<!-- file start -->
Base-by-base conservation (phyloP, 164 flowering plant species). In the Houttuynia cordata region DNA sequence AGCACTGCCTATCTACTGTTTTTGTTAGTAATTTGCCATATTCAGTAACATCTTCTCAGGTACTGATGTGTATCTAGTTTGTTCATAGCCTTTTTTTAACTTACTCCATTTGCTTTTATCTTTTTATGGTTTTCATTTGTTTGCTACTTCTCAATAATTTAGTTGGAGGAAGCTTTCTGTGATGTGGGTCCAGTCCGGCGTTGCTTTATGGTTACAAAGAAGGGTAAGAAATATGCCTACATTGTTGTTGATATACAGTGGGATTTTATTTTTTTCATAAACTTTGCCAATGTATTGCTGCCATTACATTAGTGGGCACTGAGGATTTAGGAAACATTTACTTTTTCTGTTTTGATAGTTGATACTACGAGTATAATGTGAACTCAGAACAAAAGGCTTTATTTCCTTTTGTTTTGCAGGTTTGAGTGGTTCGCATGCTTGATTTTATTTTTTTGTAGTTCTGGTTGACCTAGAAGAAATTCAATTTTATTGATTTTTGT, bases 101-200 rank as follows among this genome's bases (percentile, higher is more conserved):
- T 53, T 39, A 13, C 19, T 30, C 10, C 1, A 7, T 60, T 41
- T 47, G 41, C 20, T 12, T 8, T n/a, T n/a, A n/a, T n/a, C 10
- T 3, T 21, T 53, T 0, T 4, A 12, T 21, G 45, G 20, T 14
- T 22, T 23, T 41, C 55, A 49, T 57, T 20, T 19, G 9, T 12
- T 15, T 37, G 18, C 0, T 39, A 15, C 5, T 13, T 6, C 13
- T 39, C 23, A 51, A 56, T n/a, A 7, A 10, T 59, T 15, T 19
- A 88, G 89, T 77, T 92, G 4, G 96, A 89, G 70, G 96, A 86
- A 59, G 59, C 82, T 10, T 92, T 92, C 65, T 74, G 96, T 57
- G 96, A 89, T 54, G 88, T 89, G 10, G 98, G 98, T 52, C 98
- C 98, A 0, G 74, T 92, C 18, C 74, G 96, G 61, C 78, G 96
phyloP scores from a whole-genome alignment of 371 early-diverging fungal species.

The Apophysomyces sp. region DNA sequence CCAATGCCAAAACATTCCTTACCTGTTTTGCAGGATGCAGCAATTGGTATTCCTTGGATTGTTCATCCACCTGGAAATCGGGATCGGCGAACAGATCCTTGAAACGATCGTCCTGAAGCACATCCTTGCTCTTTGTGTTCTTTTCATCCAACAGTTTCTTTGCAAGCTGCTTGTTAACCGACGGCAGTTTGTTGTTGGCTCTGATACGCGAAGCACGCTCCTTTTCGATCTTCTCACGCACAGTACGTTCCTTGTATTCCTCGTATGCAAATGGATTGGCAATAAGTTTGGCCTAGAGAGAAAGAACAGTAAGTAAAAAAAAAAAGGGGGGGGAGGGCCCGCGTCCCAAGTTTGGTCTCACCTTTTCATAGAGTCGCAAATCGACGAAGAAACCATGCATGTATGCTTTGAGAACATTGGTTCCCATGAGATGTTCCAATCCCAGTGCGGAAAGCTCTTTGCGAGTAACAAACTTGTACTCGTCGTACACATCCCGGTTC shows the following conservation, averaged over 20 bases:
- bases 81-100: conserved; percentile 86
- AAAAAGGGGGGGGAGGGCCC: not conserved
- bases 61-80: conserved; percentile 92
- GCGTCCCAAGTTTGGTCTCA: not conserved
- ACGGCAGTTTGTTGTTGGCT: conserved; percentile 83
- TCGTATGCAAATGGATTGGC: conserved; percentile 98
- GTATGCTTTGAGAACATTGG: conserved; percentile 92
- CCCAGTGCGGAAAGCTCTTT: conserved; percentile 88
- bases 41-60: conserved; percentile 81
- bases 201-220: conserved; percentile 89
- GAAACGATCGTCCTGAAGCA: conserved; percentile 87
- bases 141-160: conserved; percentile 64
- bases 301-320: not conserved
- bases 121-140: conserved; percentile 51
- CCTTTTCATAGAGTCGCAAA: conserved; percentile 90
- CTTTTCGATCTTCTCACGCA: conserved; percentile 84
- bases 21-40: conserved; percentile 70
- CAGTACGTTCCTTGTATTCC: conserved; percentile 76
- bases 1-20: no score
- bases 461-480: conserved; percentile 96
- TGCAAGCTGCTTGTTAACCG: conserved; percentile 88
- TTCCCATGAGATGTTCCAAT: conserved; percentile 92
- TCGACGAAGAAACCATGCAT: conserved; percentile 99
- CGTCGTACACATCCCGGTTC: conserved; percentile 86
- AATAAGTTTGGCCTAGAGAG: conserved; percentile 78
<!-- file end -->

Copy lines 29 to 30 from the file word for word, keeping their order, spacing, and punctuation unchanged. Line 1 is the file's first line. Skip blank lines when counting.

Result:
- CTTTTCGATCTTCTCACGCA: conserved; percentile 84
- bases 21-40: conserved; percentile 70